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Editor's Note: Linux and Too Many Choices

Sep 17, 2010, 23:02 (48 Talkback[s])
(Other stories by Carla Schroder)


Desktop-as-a-Service Designed for Any Cloud ? Nutanix Frame

by Carla Schroder
Managing Editor

A perennial whinge is "Linux and FOSS have too many choices! It's confusing and scary!" So what's the answer, a single global dictator?

It must be the season for recycled anti-Linux whinges, because in the past few weeks I have had the pleasure of wading through a flurry of stories about Linux has too many choices, Linux is not ready for prime time, Linux is too expensive just like proprietary software, and FOSS is amateur hour and all insecure. We've heard it all before.

The one that is worth a bit of discussion is "Linux has too many choices." I rather like that the Linux/FOSS ecosystem is huge, messy, and highly productive. I understand that standing before such a vast colorful feast can be overwhelming. But there is one key point that has not been addressed: how could any kind of simplification be achieved? Think about it-- how would this work? All I can think of is some kind of central clearinghouse run by an iron-fisted tyrant who approves or disapproves everything. It's absurd. FOSS is a giant wonderful cat herd. There is no single turtlenecked dictator. By design it is decentralized and distributed. Anyone can play, and the only entry requirements are ability and desire to learn.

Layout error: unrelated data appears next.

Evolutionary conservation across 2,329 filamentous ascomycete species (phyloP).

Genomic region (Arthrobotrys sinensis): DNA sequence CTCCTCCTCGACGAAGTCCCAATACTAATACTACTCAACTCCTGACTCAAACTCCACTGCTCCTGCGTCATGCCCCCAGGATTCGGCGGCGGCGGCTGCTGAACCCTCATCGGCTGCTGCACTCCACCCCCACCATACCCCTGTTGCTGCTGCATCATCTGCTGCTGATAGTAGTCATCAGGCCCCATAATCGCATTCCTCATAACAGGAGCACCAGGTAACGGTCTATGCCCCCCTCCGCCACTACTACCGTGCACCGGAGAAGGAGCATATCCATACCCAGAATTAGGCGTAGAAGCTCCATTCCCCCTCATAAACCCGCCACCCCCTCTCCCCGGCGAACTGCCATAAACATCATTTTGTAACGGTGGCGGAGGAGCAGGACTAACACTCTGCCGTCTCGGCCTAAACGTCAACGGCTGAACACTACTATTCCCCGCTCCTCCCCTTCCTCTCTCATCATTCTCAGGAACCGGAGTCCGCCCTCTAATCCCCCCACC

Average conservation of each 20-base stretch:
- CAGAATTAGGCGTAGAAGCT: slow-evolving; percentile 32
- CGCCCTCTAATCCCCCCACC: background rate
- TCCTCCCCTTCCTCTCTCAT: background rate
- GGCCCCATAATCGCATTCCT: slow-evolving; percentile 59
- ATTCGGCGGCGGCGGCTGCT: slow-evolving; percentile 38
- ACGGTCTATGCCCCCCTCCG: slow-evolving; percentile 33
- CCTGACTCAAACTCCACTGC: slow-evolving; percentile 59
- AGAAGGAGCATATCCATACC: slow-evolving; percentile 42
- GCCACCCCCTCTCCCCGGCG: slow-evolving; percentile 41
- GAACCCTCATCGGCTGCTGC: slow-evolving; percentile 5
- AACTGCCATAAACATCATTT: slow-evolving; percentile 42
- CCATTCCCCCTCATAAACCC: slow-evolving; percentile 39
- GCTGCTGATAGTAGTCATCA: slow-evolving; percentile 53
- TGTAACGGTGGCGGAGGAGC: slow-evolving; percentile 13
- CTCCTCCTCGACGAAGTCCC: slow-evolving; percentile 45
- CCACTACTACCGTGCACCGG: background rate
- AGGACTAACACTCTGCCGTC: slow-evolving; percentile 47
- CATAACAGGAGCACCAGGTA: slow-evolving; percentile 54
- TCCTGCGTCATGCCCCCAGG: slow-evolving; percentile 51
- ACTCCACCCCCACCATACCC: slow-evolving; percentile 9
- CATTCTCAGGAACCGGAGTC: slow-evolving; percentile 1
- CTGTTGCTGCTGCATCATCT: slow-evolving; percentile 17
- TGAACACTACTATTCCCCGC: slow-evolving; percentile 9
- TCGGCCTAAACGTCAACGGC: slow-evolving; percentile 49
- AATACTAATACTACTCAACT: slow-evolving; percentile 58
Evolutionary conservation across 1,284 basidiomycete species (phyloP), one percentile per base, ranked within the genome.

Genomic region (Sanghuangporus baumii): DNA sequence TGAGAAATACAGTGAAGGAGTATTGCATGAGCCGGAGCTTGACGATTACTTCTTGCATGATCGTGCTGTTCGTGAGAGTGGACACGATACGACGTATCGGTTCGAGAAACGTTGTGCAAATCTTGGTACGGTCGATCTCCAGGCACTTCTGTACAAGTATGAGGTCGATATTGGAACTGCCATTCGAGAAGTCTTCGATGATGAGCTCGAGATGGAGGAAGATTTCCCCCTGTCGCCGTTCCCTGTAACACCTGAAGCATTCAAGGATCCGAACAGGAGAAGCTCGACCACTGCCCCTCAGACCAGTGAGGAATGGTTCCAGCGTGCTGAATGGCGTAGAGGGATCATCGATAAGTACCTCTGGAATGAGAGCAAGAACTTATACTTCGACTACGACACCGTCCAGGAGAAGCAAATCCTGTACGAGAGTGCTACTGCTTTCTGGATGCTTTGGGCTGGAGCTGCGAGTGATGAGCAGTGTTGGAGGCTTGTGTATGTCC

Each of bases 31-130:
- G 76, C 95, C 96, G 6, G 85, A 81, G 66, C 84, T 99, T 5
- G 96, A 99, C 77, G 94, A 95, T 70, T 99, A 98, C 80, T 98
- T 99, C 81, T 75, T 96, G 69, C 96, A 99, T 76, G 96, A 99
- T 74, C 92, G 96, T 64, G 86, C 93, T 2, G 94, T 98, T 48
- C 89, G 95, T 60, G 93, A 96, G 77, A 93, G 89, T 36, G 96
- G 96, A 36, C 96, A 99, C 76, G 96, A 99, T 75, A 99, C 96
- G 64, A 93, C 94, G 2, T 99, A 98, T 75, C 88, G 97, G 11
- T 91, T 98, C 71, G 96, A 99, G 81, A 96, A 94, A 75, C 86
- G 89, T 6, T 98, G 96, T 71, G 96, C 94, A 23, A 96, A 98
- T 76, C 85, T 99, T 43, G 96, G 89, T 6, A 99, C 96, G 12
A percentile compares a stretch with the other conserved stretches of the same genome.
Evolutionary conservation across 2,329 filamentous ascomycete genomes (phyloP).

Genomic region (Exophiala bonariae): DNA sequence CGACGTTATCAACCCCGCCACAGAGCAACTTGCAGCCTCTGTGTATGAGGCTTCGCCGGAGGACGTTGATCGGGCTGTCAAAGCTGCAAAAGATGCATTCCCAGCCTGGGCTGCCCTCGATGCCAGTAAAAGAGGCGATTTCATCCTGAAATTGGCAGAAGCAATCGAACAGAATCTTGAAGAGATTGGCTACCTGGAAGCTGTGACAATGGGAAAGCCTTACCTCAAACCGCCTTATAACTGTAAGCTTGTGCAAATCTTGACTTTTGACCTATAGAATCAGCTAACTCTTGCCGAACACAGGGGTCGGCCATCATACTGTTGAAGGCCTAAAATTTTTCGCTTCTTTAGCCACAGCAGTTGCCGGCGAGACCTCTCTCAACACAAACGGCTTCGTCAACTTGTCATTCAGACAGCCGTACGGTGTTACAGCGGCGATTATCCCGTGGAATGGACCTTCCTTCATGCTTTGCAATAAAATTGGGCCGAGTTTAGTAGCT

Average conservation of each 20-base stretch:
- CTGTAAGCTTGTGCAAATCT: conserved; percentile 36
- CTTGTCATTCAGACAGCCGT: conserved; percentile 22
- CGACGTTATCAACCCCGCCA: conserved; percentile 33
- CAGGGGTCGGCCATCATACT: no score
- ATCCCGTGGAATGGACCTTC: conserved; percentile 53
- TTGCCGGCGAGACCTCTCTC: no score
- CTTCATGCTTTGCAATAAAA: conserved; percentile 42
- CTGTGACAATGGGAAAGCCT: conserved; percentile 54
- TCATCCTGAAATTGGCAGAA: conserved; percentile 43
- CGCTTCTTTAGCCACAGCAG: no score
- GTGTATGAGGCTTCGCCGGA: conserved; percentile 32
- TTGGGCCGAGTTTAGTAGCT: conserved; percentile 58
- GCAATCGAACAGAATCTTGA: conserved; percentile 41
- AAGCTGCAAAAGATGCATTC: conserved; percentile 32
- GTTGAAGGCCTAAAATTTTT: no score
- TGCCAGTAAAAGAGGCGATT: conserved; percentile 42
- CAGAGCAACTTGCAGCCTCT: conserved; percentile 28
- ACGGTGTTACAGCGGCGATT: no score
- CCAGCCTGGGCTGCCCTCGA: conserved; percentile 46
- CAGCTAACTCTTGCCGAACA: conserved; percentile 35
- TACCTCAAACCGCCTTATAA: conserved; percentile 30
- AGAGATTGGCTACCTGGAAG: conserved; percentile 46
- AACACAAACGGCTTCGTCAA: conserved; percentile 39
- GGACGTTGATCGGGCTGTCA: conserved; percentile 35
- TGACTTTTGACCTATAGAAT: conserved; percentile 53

There are times I have thought it would be nice to see more energy going into existing projects instead of creating new ones. How many Twitter clients, FTP servers, instant messengers, window managers, text editors, command shells, and Tetris clones do we need?

But that concept depends on a number of assumptions. One, that new contributors can waltz into existing projects and find a welcome and a need for whatever they can contribute. Two, that one size fits all; that a limited of number of choices will do the job for everyone.

There is a lot of value in launching a new software project because it is a tremendous learning experience. If it's just one or two people then they have to learn how to do everything-- coding, version control, managing releases, bug tracking, interacting with users, artwork, documentation, distribution, packaging, and so on. Bigger teams have to figure out how to divide up the work and get along. Ultimately it succeeds or fails, and if it goes nowhere it's still been a valuable experience, and the pool of skilled contributors is that much richer. For end users failure is greatly preferable to the proprietary habit of keeping inferior products in service and forcing customers to use them. Exhibit A: Microsoft Windows. In a competitive market it would have been laughed out of existence long ago. Or possibly have become less awful.

At any rate, we all know what's behind this "too many choices" guff. Most of it is deliberate misinformation, or quick n cheap recycling to fill column inches from people too lazy to write something worthwhile. It's hot air. We don't need gatekeepers-- FOSS is working fine, the way it is supposed to.